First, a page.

Published by Merit.
Oil can be played by two to six persons; a seventh person may act as banker.
1. To find sources of oil worth exploiting by means of prospecting and drilling test wells.
2. To obtain oil from the wells and transport it to refineries in Europe and Australia.
In the absence of a banker, appoint one of the players to take care of the bank and another to make markings on the board. Otherwise a banker can be given both these duties.
Each player receives starting capital consisting of notes to the value of £300,000 and oil wells. The wells are represented by concession cards; the players draw lots to determine who gets cards 13 to 18. The others are not used at this stage. Place a derrick in the zero column, next to the number of each well on the marking board, to mark the wells which are in operation at the outset. Shuffle the remaining concession cards and lay them face down on the board square marked "Concessions".
Shuffle OIL NEWS cards and MEMO cards separately and lay them face down on the appropriate game board squares.
Split the 36 bills of lading into five piles, one for each oil shipping port (Mina al Ahmadi, Tripoli, Umm Said, Bandar Mashur and Port of Spain).
Shuffle each pile and place it face down (that is, with name of port on the top) nearest to the player who is taking care of the bank. The bank is also the depository of the Refinery and Shipping Company share blocks and the insurance policies.
The four tankers are held in safe-keeping by the score-board marker. Place a derrick alongside "1" in the column headed "FREIGHT QUOTATION"
The chief piece used in play is the tanker-lorry. Each player gets one lorry and places it on the game board square marked "START".
The greater part of the game is played on the squares along the edges of the gameboard. The tanker-lorries are moved along these squares in a clockwise direction. Every turn entitles you to a throw of the die which tells you how many squares you can move your lorry. Special Rules apply to the different squares as follows:
Take the top card from the MEMO pile and follow its instructions. Unless you are ordered to keep the card, return it - face down! - to the bottom of the pile. You must take a card when you reach any of the squares marked MEMO. The instructions apply to you personally.
The same rules apply as for MEMO cards, except that the instructions on OIL NEWS cards are to be observed by all players.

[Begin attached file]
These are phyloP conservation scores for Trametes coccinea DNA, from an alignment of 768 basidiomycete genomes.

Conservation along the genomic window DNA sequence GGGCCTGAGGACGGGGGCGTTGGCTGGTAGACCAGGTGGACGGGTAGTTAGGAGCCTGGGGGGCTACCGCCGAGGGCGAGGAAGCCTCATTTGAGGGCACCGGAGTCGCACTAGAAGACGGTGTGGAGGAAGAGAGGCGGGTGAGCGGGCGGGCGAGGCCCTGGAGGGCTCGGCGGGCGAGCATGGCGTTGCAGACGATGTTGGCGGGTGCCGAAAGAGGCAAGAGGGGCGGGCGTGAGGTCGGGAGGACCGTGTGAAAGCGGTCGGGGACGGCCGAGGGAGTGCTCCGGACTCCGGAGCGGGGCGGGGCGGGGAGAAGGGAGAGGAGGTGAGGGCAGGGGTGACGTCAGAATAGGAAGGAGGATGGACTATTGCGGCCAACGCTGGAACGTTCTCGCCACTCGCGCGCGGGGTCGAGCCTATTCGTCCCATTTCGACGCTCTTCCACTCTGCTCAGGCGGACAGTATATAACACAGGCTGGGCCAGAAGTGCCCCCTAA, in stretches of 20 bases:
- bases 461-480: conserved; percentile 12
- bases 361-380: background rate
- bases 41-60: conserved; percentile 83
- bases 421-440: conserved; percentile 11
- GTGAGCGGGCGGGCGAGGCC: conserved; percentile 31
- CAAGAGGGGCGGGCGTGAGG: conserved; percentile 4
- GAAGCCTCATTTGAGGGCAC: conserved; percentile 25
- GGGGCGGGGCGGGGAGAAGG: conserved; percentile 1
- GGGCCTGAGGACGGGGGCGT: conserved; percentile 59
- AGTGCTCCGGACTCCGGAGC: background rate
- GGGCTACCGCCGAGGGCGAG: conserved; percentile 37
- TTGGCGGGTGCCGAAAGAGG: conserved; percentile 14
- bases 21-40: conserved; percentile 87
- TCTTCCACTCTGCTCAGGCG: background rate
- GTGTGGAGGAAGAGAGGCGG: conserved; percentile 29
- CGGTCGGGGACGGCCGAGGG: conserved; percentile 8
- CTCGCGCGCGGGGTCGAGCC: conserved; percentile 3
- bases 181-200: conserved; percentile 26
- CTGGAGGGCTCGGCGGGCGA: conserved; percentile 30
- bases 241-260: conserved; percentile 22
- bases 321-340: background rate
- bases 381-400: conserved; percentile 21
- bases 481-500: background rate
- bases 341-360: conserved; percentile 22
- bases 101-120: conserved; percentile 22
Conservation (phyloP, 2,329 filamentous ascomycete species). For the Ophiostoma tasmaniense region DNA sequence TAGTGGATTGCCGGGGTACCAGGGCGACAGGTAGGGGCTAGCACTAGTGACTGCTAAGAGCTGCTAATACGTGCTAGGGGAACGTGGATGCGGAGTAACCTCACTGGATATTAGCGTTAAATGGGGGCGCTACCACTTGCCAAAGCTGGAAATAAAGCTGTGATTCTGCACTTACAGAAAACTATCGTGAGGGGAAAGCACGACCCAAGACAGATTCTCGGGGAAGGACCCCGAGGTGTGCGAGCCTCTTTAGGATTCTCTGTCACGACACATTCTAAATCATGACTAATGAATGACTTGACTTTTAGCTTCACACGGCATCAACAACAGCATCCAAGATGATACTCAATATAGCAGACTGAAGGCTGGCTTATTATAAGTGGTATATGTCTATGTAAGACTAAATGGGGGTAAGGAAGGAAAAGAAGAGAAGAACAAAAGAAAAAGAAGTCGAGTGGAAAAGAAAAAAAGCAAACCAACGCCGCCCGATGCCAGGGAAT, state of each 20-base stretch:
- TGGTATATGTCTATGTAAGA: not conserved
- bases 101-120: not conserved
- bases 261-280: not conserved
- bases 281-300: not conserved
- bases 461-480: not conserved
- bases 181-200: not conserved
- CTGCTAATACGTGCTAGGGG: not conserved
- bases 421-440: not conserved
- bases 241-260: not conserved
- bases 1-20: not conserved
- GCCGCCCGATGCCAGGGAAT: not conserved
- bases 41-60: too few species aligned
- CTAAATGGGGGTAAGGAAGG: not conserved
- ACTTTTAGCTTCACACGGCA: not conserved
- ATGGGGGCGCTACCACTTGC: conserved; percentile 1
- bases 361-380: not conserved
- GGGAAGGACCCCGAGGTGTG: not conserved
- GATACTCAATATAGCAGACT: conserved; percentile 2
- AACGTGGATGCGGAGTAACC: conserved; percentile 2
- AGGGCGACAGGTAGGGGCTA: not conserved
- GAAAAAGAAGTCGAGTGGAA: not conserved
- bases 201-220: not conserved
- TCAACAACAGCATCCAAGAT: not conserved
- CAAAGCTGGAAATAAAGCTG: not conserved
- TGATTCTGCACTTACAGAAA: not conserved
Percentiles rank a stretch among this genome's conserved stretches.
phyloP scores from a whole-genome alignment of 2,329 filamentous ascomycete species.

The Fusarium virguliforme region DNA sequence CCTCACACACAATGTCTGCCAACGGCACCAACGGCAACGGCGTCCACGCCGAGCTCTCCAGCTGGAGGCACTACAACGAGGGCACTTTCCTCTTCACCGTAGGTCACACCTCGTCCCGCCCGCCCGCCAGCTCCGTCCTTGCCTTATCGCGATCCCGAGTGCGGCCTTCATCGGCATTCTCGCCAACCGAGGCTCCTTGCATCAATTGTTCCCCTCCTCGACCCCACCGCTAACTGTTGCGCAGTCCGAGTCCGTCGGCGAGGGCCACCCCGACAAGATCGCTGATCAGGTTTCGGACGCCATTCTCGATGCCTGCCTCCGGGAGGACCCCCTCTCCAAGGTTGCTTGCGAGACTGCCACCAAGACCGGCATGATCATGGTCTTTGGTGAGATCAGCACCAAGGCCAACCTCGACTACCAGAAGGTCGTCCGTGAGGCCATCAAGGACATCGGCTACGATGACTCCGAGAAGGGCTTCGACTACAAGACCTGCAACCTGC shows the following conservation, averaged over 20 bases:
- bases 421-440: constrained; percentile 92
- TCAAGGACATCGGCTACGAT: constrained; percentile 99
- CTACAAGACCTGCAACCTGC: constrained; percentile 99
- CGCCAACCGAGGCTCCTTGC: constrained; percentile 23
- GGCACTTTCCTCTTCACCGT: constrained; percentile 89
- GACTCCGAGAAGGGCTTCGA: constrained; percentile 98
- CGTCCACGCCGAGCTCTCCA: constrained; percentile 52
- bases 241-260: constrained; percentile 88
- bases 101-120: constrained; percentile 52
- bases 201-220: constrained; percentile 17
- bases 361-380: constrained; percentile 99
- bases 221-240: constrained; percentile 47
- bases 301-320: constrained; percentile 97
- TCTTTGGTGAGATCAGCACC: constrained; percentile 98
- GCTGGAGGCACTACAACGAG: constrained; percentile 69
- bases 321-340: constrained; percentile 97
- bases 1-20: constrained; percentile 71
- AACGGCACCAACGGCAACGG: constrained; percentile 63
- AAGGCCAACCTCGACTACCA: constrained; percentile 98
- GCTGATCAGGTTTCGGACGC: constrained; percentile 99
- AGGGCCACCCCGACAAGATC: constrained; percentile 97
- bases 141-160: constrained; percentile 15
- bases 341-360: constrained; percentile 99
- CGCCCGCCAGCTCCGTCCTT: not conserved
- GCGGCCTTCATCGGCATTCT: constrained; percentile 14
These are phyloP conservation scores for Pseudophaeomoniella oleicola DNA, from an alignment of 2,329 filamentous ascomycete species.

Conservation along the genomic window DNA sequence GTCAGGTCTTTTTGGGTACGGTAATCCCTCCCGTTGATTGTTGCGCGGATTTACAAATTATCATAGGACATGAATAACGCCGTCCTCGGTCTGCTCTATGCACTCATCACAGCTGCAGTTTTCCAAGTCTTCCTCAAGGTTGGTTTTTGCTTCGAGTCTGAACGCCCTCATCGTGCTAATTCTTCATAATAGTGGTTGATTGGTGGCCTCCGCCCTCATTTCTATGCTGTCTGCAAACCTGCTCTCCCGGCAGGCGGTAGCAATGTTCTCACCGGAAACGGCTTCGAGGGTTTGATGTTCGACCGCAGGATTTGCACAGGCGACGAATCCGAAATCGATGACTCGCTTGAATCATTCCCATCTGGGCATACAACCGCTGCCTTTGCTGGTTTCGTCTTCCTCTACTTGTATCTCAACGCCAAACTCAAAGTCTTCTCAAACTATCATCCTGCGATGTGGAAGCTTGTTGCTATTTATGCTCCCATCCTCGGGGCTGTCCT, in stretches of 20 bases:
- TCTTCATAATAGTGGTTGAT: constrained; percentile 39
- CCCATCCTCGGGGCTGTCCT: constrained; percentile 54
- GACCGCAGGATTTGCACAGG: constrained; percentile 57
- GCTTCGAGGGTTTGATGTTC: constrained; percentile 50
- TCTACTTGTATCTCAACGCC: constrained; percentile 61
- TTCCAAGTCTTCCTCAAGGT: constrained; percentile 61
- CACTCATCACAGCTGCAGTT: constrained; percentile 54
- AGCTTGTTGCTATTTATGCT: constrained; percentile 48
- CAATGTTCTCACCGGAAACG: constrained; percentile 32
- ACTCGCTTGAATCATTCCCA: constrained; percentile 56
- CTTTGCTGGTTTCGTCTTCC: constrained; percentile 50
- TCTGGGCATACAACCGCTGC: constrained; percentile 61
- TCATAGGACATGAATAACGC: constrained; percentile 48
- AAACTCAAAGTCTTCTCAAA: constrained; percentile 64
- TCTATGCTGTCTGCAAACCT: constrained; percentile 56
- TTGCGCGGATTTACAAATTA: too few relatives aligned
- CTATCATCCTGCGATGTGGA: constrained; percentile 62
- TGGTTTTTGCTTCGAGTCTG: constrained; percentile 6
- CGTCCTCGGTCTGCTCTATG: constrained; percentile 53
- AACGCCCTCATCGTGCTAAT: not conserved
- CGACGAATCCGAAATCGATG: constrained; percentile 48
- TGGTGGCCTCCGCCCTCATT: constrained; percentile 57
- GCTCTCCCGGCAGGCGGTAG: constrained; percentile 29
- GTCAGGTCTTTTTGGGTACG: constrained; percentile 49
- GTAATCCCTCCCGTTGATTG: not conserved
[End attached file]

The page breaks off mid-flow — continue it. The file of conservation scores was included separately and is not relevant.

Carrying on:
If you wish, and if you can afford to do so, you may drill a test well. To proceed, move your tanker lorry away from the game board and place it on the starting square at the top of the Test Drilling drawn on the score-board and pay the stipulated cost of £50,000. When your next turn comes round, move the lorry down as many sections as shown by your die throw. The drilling process may incur additional expense for you, and if your luck is out you may not strike oil at all.
If you strike oil-producing rock, you receive a concession card (the one at the top of the pile) and move your lorry back to "Start" on the game board. Place a derrick on the zero column on the score-board to mark the well you have now acquired. If you have to abandon drilling because there is no oil, all you do is move your lorry back to "Start" on the game board.
As soon as you reach or pass one of these squares, mark one week's production for ALL your wells. With regard to Kuwait wells, numbered 1 to 9, this normally means moving the derrick one hole; Iraq wells, 10 to 14, two holes; and Qatar, Iran and Trinidad wells, one hole.
If you reach this square, you have to stop and leave for Europe by air. This means that on your next turn, and on all succeeding turns until you reach the square marked "END OF HOLIDAY", you can move your tanker- lorry only one stop at a time along the air route which cuts across the map from top to bottom. Your holiday trip ends immediately after a PRODUCTION square, but you are not permitted to make a production marking.
This square represents the modern technical equipment used in oil- prospecting. When you reach it you may move onto the next but one square to start drilling. The cost is reduced from £50,000 to £15,000, but if you either do not wish or cannot afford to invest this sum you may waive your right to drill. In that case you remain at HELICOPTER until your next turn comes around.
Landing on this square means that you have received orders to attend a conference at Head Office; when your next turn comes around, take the airline to England. In so doing you only move one step. When your next turn comes around you emerge on the upper edge of the game board.
Three of the game board corners are marked EXCHANGE. Your arrival at any of them entitles you to buy shares in Refineries and/or a Shipping Company. The dividends they pay are announced in the OIL NEWS cards.
From this square proceed on your nest turn to Kwinana (one step), after which you return to the square two steps below on the right side of the game board.
In due course your well-head supplies of oil will accumulate and start moving by pipeline down to the ports for shipment to the refineries of Europe and Australia. The procedure is as follows:
If you own one or more wells in Kuwait (1-9), for example, you are in a position to charter tankers ranging from 9,000 to 27,000 tons (the figures refer to cargo capacity). But since you do not know the size of a ship in advance, you cannot charter any ship until your oil production amounts to 27,000 tons (either from one well or from several combined). In Iran you need 9,000 tons; Lebanon 18,000 and Trinidad 9,000.